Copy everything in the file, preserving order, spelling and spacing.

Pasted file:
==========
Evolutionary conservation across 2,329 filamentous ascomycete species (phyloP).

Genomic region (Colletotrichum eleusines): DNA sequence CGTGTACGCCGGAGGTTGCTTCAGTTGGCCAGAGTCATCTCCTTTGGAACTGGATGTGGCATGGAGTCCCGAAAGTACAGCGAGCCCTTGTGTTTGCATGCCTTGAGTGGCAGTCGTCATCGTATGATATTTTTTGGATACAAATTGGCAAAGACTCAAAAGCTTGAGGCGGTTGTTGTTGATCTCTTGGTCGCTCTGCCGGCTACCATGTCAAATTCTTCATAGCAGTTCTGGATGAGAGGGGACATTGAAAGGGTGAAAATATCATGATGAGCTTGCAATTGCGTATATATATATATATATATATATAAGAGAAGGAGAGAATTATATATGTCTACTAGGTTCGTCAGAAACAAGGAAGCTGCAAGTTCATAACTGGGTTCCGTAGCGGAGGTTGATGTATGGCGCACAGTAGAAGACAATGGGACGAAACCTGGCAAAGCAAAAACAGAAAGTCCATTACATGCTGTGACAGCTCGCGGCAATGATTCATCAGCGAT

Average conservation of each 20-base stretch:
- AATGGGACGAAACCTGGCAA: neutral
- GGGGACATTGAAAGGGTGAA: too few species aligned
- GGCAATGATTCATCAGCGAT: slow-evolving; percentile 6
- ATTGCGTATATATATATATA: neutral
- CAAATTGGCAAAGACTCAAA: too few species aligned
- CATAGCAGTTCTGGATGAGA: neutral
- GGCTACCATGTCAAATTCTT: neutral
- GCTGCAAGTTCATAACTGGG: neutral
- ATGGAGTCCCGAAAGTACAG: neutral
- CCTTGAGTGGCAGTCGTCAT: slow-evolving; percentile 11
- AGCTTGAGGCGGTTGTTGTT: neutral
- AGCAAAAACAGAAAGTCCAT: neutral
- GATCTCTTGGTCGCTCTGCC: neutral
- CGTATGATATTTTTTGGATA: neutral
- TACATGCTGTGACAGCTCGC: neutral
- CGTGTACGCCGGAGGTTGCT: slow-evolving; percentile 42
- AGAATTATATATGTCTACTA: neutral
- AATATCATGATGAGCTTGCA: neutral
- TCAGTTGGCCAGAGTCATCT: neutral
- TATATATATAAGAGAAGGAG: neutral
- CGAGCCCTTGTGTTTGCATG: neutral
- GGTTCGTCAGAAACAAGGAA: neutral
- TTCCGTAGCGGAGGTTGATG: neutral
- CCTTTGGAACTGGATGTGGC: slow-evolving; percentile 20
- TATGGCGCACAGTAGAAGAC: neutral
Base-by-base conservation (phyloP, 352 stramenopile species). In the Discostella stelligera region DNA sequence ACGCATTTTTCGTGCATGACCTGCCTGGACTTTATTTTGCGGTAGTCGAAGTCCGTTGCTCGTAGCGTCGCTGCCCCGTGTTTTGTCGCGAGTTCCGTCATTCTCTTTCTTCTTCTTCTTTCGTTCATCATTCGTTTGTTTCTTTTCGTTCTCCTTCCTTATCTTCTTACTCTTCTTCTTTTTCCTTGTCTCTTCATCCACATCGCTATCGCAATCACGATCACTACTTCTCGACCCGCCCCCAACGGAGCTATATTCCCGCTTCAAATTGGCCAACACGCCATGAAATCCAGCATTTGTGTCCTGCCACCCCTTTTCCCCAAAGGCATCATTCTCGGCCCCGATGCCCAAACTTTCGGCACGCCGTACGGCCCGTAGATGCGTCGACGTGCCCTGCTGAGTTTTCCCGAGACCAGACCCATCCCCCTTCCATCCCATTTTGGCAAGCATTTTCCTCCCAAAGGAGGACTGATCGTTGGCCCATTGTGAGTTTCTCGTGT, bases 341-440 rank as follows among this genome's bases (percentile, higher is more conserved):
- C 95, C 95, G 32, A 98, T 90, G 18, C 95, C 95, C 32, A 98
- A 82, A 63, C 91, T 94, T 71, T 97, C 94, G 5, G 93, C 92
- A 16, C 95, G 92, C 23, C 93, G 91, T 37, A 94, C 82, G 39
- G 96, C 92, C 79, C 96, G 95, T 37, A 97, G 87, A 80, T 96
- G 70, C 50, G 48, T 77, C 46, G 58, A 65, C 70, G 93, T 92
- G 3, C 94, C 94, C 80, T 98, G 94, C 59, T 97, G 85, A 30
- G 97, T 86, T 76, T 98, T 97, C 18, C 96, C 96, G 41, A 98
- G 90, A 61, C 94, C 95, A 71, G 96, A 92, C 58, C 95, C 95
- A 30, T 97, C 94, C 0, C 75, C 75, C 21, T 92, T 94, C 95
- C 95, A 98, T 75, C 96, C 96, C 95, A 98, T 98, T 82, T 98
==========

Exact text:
Evolutionary conservation across 2,329 filamentous ascomycete species (phyloP).

Genomic region (Colletotrichum eleusines): DNA sequence CGTGTACGCCGGAGGTTGCTTCAGTTGGCCAGAGTCATCTCCTTTGGAACTGGATGTGGCATGGAGTCCCGAAAGTACAGCGAGCCCTTGTGTTTGCATGCCTTGAGTGGCAGTCGTCATCGTATGATATTTTTTGGATACAAATTGGCAAAGACTCAAAAGCTTGAGGCGGTTGTTGTTGATCTCTTGGTCGCTCTGCCGGCTACCATGTCAAATTCTTCATAGCAGTTCTGGATGAGAGGGGACATTGAAAGGGTGAAAATATCATGATGAGCTTGCAATTGCGTATATATATATATATATATATATAAGAGAAGGAGAGAATTATATATGTCTACTAGGTTCGTCAGAAACAAGGAAGCTGCAAGTTCATAACTGGGTTCCGTAGCGGAGGTTGATGTATGGCGCACAGTAGAAGACAATGGGACGAAACCTGGCAAAGCAAAAACAGAAAGTCCATTACATGCTGTGACAGCTCGCGGCAATGATTCATCAGCGAT

Average conservation of each 20-base stretch:
- AATGGGACGAAACCTGGCAA: neutral
- GGGGACATTGAAAGGGTGAA: too few species aligned
- GGCAATGATTCATCAGCGAT: slow-evolving; percentile 6
- ATTGCGTATATATATATATA: neutral
- CAAATTGGCAAAGACTCAAA: too few species aligned
- CATAGCAGTTCTGGATGAGA: neutral
- GGCTACCATGTCAAATTCTT: neutral
- GCTGCAAGTTCATAACTGGG: neutral
- ATGGAGTCCCGAAAGTACAG: neutral
- CCTTGAGTGGCAGTCGTCAT: slow-evolving; percentile 11
- AGCTTGAGGCGGTTGTTGTT: neutral
- AGCAAAAACAGAAAGTCCAT: neutral
- GATCTCTTGGTCGCTCTGCC: neutral
- CGTATGATATTTTTTGGATA: neutral
- TACATGCTGTGACAGCTCGC: neutral
- CGTGTACGCCGGAGGTTGCT: slow-evolving; percentile 42
- AGAATTATATATGTCTACTA: neutral
- AATATCATGATGAGCTTGCA: neutral
- TCAGTTGGCCAGAGTCATCT: neutral
- TATATATATAAGAGAAGGAG: neutral
- CGAGCCCTTGTGTTTGCATG: neutral
- GGTTCGTCAGAAACAAGGAA: neutral
- TTCCGTAGCGGAGGTTGATG: neutral
- CCTTTGGAACTGGATGTGGC: slow-evolving; percentile 20
- TATGGCGCACAGTAGAAGAC: neutral
Base-by-base conservation (phyloP, 352 stramenopile species). In the Discostella stelligera region DNA sequence ACGCATTTTTCGTGCATGACCTGCCTGGACTTTATTTTGCGGTAGTCGAAGTCCGTTGCTCGTAGCGTCGCTGCCCCGTGTTTTGTCGCGAGTTCCGTCATTCTCTTTCTTCTTCTTCTTTCGTTCATCATTCGTTTGTTTCTTTTCGTTCTCCTTCCTTATCTTCTTACTCTTCTTCTTTTTCCTTGTCTCTTCATCCACATCGCTATCGCAATCACGATCACTACTTCTCGACCCGCCCCCAACGGAGCTATATTCCCGCTTCAAATTGGCCAACACGCCATGAAATCCAGCATTTGTGTCCTGCCACCCCTTTTCCCCAAAGGCATCATTCTCGGCCCCGATGCCCAAACTTTCGGCACGCCGTACGGCCCGTAGATGCGTCGACGTGCCCTGCTGAGTTTTCCCGAGACCAGACCCATCCCCCTTCCATCCCATTTTGGCAAGCATTTTCCTCCCAAAGGAGGACTGATCGTTGGCCCATTGTGAGTTTCTCGTGT, bases 341-440 rank as follows among this genome's bases (percentile, higher is more conserved):
- C 95, C 95, G 32, A 98, T 90, G 18, C 95, C 95, C 32, A 98
- A 82, A 63, C 91, T 94, T 71, T 97, C 94, G 5, G 93, C 92
- A 16, C 95, G 92, C 23, C 93, G 91, T 37, A 94, C 82, G 39
- G 96, C 92, C 79, C 96, G 95, T 37, A 97, G 87, A 80, T 96
- G 70, C 50, G 48, T 77, C 46, G 58, A 65, C 70, G 93, T 92
- G 3, C 94, C 94, C 80, T 98, G 94, C 59, T 97, G 85, A 30
- G 97, T 86, T 76, T 98, T 97, C 18, C 96, C 96, G 41, A 98
- G 90, A 61, C 94, C 95, A 71, G 96, A 92, C 58, C 95, C 95
- A 30, T 97, C 94, C 0, C 75, C 75, C 21, T 92, T 94, C 95
- C 95, A 98, T 75, C 96, C 96, C 95, A 98, T 98, T 82, T 98